The New York Times painted the picture:
The number of people out of the labor force — meaning that they were neither working nor looking for work and that the government did not consider them unemployed — jumped by 637,000 last month, the Labor Department said. The number of part-time workers who said they wanted full-time work — all counted as fully employed — rose by an additional 621,000. Take these people into account, and the job market may be in its worst condition since the early 1980s. It is still deteriorating rapidly, too.
Friday’s worse than expected unemployment report sent the Dow up 3.09%. Sad, isn’t it, that the message Wall Street keeps sending to Main Street is one of greed over compassion (or even logic).
Statistically, in the last 12 months, one million jobs evaporated:
click to enlarge
The rise in unemployment since November 2007 is over 3,000,000 people according to the BLS. Of course this increase does not account for people who have just given up looking for jobs during this period.
Additional Employment Unreported Statistics
Many retirees have been hard hit by this recession depending how they invested their money. BusinessWeek reported:
Seniors who thought they were set for life just a year ago now face the prospect of going back to work for two, five, even 10 years. They're sprucing up their résumés, calling old work contacts, and flocking to employment sites. There are no reliable stats yet on how many retirees are looking for work, but there are clear signs the number is growing. RetirementJobs.com, the largest career site for people over 50, saw traffic more than double, from 250,000 visitors in July to 600,000 in November. In April, before the worst of the market downturn, a survey conducted by the seniors group AARP found that 17% of responding retirees over 50 were considering or already going back to work.
Since 2000, the employment/population ratio began falling after growing for many decades. Had this ratio not changed, there would be over 1 million additional jobs in this November 2007 to 2008 period. What caused this shift in the employment model? According to the New York Times:
Already, the share of men older than 20 with jobs was at its lowest point last month since 1983, and very close to the low point of the last 60 years. The share of women with jobs is lower than it was eight years ago, which never happened in previous decades.
The Cost of Obama’s 2.5 Million Jobs
The cost of each employee to a company is much larger than the wages the employee receives. Besides the hidden insurances and taxes levied, a company has overhead and profit. Most jobs, especially in infrastructure, require more than a shovel. There are tools and equipment the employee must use.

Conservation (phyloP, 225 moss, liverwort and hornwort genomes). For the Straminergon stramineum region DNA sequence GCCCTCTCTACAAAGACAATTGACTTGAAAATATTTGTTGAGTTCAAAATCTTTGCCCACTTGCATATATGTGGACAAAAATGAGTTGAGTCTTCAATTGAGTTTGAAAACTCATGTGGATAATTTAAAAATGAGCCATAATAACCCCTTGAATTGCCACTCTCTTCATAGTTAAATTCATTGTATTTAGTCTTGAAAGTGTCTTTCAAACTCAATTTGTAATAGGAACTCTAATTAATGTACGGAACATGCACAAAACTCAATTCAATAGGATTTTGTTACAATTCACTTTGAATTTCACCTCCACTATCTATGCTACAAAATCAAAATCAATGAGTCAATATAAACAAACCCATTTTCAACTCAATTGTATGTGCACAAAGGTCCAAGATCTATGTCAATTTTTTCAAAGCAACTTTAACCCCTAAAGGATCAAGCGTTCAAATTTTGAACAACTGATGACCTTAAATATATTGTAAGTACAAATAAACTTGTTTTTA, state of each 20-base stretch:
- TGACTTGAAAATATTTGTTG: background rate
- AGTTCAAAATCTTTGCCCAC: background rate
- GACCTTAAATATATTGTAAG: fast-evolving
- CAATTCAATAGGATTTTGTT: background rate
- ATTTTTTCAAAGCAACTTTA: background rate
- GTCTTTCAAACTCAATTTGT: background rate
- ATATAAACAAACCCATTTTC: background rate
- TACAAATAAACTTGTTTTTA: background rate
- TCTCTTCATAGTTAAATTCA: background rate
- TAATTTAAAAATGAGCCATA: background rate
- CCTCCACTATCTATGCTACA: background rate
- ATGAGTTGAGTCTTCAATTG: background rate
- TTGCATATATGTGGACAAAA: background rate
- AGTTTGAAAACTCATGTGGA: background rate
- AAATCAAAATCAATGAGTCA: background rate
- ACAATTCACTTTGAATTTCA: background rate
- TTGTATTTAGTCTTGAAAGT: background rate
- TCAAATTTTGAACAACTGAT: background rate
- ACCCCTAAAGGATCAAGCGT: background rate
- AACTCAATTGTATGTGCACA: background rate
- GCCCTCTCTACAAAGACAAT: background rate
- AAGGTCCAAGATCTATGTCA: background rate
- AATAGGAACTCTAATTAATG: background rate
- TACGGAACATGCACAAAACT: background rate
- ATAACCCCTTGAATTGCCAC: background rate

Depending on the type of job, the cost of each man hour can easily exceed $100. To directly create 2.5 million jobs cost $600 billion per year. If you actually wanted to build something you need to add the cost of the materials, and the cost of government to manage.
Even if you buy into Keynesian job creation multipliers to create 2.5 million direct and indirect jobs, you would need to spend at least $400 billion per year. I do not think the multipliers work for created employment in a recessed economy with slack capacity.
Will the 2.5 Million Jobs Be the Right Jobs?
This is not 1929 and this recession will not look like the Great Depression even if a depression occurs. There were no social safety nets during the Great Depression so the government created many “make work” projects for people to be able to eat. The government used a shotgun approach to create jobs.
Going back to the 2.5 million jobs lost in the past year, the construction industry accounted for less than 500,000 of the losses. We should be careful in spending money creating jobs. We need to ensure that we are creating jobs useful 10 years down the road.
The newly elected government is swiftly trying to put together a stimulus plan. Because of all of the expenditures to date to fight this recession, it is feared piling on more and more debt will prevent economic recovery. I recommend waiting on new stimulus programs until this recession plays out more, and we can be very surgical in stimulating the economy. This is the time for a scalpel, not a shotgun.